To answer the question, I don’t think postmodernism is dead or passé, it’s more that I believe that in order to be truly postmodern you have to be eclectic, and to be truly eclectic it is necessary sometimes to drop the postmodern tropes. Likewise, as I’ve been saying since the 1980s, I see modernism and postmodernism as two stages in a single trajectory with no real break between them. Really we’re still living out the death of modernism, which is what postmodernism is all about. And it should go without saying that the worst kind of master narrative is the postmodern master narrative that opposes all master narratives in theory but produces one of its own in practice! So because I am continually reforging the passage between theory and practice it was necessary for me to write a book like The 9 Lives of Ray The Cat Jones.
The discourse on the art of Picasso, the writing of Karl Marx and various films starring Richard Burton, Liz Taylor and Sophia Loren feel, is at best, incongruous to the rest of the narrative, and also Jones’ background. Do you think that this will confuse certain readers, especially those unfamiliar with your work?
I’d disagree. While I don’t think Jones would have talked about these things in quite the way I have him do this in 9 Lives, my mother knew a lot about visual art and film (and she grew up as a child sleeping four to a bed in overcrowded conditions not so dissimilar to those Jones suffered as a boy). My mother was not interested in Marx (her interests lay elsewhere since she was a beat and into books by the likes of William Burroughs), but if Jones had been as well read as my mother was, he would have been talking about Marx in the way he does in the book since his interests lay in that direction. So I don’t think Jones’s background makes such interests incongruous. Likewise Jones and his circle including Taters Chatham knew a lot about the things they stole, antiques and silver, and clearly would have been able to talk knowledgeably about the depiction of crime and criminals in film. But if this confuses people, great! I like confusion! It is a way of opening thing up!
A popular adage is that you should never judge a book by its cover, and in the case of your last few novels, the cover has given away very little about the contents, and this is no more true than of 9 Lives. I understand the cover art – which is certainly striking – is a little different from how you conceived it. Could you talk about that, and the image itself?
I was very happy with the cover for Blood Rites of the Bourgeoisie, which was totally to my taste (and the text design which, like the cover, was by Fraser Muggeridge was my idea of perfection). The covers for Mandy and 9 Lives were not as they’d have been if I’d had any say over the design. That said different things appeal to different people, so maybe it is good to have covers I don’t like. With 9 Lives the publisher Test Centre originally asked me if I had an image I’d like used on the cover. I came up with a photograph by Marc Blondin of a prisoner doing a one-arm handstand push up in a San Quentin jail cell. The publisher liked this and I assumed it would be used in its entirety on the front cover and with a decent contrast. As a photographic image I found it very powerful and it conveyed something of the book’s contents for me. Although obviously it wasn’t a picture of Ray Jones, it did demonstrate convict determination and Ray had plenty of that!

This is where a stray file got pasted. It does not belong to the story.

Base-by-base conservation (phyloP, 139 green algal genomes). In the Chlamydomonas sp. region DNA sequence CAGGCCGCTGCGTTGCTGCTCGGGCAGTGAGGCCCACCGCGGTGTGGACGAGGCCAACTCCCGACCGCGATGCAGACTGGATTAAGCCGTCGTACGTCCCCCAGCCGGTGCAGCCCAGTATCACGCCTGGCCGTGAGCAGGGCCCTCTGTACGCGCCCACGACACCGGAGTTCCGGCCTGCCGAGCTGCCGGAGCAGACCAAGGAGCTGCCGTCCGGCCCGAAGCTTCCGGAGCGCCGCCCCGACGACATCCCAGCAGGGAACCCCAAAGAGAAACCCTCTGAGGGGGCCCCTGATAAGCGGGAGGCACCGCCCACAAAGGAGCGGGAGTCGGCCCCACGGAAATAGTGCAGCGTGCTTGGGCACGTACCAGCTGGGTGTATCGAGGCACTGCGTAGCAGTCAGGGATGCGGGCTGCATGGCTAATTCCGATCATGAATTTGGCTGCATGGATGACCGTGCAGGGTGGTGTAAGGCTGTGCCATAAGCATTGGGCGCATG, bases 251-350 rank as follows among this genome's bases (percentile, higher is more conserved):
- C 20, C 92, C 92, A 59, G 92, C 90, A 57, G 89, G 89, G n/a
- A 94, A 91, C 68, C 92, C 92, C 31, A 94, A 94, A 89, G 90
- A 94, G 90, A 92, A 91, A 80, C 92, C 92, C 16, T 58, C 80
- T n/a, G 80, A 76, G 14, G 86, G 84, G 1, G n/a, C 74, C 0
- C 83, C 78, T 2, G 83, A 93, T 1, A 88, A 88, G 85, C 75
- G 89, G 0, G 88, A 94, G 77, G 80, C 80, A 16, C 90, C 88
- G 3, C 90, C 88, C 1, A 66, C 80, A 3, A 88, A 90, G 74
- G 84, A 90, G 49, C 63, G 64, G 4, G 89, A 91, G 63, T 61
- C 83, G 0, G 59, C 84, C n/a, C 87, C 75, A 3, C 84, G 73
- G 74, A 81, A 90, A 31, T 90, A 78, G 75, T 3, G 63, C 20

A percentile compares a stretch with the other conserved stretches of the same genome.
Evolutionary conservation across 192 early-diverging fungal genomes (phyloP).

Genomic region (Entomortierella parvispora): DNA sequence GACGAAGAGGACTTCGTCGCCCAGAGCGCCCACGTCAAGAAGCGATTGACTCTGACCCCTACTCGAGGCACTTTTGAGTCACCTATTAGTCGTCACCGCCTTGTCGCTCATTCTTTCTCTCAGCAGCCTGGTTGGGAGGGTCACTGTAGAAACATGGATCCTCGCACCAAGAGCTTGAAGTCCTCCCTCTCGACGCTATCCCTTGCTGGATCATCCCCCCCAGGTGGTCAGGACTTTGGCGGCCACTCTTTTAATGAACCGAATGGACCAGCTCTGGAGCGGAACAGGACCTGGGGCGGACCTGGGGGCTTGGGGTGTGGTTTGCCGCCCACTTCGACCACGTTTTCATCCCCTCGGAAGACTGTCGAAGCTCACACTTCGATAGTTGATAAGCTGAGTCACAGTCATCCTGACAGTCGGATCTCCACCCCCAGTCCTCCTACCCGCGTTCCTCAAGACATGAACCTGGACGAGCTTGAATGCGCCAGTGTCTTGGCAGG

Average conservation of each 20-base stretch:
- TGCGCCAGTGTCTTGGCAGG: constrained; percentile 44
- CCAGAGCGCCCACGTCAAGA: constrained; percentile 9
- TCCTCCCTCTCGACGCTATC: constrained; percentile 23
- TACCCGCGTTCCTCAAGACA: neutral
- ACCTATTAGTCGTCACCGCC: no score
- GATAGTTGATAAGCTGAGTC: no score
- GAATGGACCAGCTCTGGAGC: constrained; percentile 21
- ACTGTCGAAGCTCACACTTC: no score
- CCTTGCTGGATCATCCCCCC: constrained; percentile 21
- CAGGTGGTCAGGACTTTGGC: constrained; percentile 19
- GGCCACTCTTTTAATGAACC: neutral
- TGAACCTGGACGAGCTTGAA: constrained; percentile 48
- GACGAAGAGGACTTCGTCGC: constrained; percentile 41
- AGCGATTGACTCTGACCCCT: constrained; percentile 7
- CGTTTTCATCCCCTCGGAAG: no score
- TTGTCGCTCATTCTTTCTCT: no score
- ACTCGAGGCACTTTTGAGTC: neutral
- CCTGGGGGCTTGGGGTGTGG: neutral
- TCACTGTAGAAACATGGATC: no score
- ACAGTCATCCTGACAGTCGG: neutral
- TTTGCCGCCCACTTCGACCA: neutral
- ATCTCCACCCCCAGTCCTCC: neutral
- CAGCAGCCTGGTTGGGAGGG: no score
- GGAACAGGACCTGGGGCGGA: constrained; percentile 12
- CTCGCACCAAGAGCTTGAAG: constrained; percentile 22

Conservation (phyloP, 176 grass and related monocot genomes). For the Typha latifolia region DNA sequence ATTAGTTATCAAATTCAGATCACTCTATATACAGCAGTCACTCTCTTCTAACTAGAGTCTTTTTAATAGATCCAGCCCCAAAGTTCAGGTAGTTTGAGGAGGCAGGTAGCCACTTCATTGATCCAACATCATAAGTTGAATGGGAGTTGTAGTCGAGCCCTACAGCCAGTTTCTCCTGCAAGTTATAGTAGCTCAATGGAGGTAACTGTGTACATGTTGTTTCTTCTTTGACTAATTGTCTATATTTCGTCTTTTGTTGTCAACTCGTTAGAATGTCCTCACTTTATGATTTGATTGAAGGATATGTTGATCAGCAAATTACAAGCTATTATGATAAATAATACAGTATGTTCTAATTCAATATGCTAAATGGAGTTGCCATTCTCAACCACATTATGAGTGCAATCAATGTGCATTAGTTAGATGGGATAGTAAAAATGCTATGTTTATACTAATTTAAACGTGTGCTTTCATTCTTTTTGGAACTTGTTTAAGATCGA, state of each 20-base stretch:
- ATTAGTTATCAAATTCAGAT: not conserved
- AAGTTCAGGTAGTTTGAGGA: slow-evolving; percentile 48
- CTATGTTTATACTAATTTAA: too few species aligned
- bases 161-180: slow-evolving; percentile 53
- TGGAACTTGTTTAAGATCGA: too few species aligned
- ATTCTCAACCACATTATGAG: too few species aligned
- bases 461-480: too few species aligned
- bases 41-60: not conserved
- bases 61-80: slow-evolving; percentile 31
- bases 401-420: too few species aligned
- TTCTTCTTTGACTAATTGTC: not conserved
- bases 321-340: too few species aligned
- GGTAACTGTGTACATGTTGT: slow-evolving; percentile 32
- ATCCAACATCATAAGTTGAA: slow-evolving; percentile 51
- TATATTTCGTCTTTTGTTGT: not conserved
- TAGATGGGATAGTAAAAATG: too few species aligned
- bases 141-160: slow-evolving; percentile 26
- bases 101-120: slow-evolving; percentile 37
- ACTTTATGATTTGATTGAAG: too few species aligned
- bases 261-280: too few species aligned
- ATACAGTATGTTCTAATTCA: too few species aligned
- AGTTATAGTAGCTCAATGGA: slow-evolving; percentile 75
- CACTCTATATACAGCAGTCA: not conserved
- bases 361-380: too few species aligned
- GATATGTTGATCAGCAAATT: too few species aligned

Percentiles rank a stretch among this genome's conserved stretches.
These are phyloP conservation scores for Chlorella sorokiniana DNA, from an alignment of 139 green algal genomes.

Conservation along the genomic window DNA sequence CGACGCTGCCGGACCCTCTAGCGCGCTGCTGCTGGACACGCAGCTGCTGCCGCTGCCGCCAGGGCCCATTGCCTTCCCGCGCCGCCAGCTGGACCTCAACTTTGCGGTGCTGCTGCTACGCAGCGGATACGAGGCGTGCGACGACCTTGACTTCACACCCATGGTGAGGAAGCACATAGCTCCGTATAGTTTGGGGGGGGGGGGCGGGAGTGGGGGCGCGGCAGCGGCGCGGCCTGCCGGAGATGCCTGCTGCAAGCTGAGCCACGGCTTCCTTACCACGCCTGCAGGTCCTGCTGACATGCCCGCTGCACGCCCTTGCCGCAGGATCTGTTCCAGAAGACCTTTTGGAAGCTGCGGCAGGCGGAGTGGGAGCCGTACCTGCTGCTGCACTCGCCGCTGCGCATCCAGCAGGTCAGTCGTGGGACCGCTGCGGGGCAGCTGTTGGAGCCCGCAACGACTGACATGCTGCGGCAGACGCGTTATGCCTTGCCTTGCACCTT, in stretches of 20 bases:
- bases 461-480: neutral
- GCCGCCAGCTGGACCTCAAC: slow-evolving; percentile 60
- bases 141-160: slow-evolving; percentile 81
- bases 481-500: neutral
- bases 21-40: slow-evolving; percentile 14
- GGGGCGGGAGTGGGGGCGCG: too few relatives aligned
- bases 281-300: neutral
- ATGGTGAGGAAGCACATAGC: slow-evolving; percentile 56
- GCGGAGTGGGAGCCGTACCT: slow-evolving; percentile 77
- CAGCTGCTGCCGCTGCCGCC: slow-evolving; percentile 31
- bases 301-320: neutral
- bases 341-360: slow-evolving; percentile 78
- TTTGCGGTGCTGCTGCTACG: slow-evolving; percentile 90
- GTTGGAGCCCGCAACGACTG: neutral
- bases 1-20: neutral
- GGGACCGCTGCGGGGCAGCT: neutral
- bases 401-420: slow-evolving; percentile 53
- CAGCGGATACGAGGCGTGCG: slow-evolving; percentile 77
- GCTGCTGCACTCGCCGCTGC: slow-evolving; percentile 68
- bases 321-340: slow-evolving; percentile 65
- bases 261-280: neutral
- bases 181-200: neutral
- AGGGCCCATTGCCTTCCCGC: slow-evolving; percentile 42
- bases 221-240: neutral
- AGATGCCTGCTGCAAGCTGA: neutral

You can’t improve on perfection as they say, but designers like to put their own stamp on things, so the designers Traven T. Croves cut the image up across the front and back covers and inside flaps. For me this lost most of its impact. Test Centre loved this. I didn’t. The designers also knocked most of the contrast out of the photo and used gloomy tints. To me the cover looks like an imitation of a late-1970s Peter Saville album design for some indie goth band. While I wasn’t taken with the design for Mandy, it didn’t have negative connotations for me, but this one definitely did. It really looks like bad artwork for a band I’m never going to like musically either. I’d have preferred something that either looked like it had a connection to the art world, or aped and parodied commercial design, rather than what we have which to me signifies goth pretension (aspiring to art but miserably failing to get anywhere close to it – but then maybe that’s ‘truly’ postmodern). If Test Centre can use a design I hate to attract new readers to my books then that’s cool. I also think it is good to have some book designs I loathe – it makes my covers more eclectic and my output appear even more postmodern. And while I’m at it I might as well add that I didn’t like the font the same designers used for the text of 9 Lives either, and in my opinion the guttering was inadequate too. I’m actually more concerned with text design than cover design when it comes to books, so the text design was the bigger blow as far as I was concerned. But again, I guess the designers and publisher see this as ‘quirky’ or something. If it attracts new readers then great, but it beats me why anyone would want to layout a text like that. Nonetheless, I love the cover Test Centre did for my 2013 album with them Proletarian Postmodernism (but then they let me have a lot of say over that one).